Did you know that you can easily brew kombucha at home? Kombucha, aka, the fizzy fermented tea drink that has been lining the shelves of health food shops and turning those who wouldn’t normally consider themselves overly health conscious into probiotic guzzling fanatics, can also be a fascinating DIY project. I personally love kombucha and discovered that love over a year ago. It was also during this time that I figured, why not try and make my own batch at home? Because let’s be honest, after you weigh the costs of a $4 bottle of kombucha every other day against a gallon-sized batch that can be made for pennies in comparison, making your own home-brewed kombucha makes a lot of sense.
The biggest hurdle in beginning your own kombucha brew is acquiring what you’ll need to get it started. Consider the initial costs as an investment, or as a gift that keeps on giving, because once you gather the supplies you need, you’ll rarely need to go out and get any more, which brings me to the basics of kombucha, the culture. Let’s talk about this for a second. Kombucha is rich with healthy bacteria that thrive in its acidic environment, and this great benefit comes from a pancake looking object called a “SCOBY” (symbiotic culture of bacteria and yeast). This is also referred to as “The Mother,” because one scoby can provide all of the probiotics and fermentation from batch to batch to batch. It’s pretty awesome, really. There are a few options on how to get a scoby of your own.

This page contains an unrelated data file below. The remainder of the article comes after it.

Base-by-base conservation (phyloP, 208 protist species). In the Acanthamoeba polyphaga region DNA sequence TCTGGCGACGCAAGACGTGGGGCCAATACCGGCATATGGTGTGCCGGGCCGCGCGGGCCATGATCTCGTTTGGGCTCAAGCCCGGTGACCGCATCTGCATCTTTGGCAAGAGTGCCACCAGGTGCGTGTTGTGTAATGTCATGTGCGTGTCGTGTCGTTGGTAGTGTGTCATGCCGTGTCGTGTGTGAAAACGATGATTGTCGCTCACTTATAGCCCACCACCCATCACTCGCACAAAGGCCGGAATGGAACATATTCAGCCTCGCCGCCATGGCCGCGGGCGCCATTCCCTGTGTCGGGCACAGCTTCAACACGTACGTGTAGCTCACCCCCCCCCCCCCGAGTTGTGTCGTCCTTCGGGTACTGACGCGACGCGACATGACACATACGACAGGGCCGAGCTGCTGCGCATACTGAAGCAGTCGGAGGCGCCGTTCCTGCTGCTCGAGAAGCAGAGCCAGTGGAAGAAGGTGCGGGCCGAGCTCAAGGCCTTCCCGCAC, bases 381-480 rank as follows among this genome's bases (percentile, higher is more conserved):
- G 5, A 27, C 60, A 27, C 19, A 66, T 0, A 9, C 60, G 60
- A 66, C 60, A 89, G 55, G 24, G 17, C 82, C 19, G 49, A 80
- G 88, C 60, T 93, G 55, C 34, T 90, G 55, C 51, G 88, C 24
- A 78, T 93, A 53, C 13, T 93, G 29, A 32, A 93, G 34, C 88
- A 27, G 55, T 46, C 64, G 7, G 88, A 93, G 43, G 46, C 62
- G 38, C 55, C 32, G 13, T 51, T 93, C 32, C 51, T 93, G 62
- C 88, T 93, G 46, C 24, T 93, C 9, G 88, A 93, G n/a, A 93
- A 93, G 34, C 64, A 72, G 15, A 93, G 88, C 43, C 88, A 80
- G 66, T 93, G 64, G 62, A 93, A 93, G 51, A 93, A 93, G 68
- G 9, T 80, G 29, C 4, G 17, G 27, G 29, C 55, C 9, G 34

- Grow one yourself
- Get one from a friend
- Buy one
I chose option #1 at first, but had little luck with it, so I then opted for option #3. If you really get into home brewing, option #2 will soon make a lot of sense. Once you start with a scoby, it keeps growing, and new layers keep forming on top as it multiplies. The original scoby I had kept growing and multiplying until I soon had 4 or 5 of them. You can take a look at what my biggest scoby looks like at the top of this brew. It’s probably about 5 inches in diameter and around an inch thick.
Here’s what you’ll need to get started.
- large container
- thin cloth
- rubber band
- 4 tea bags (black tea is recommended, but green tea works, too)
- 1 cup of sugar
- 1 cup of starter tea from a store-bought bottle of plain kombucha
- 1 SCOBY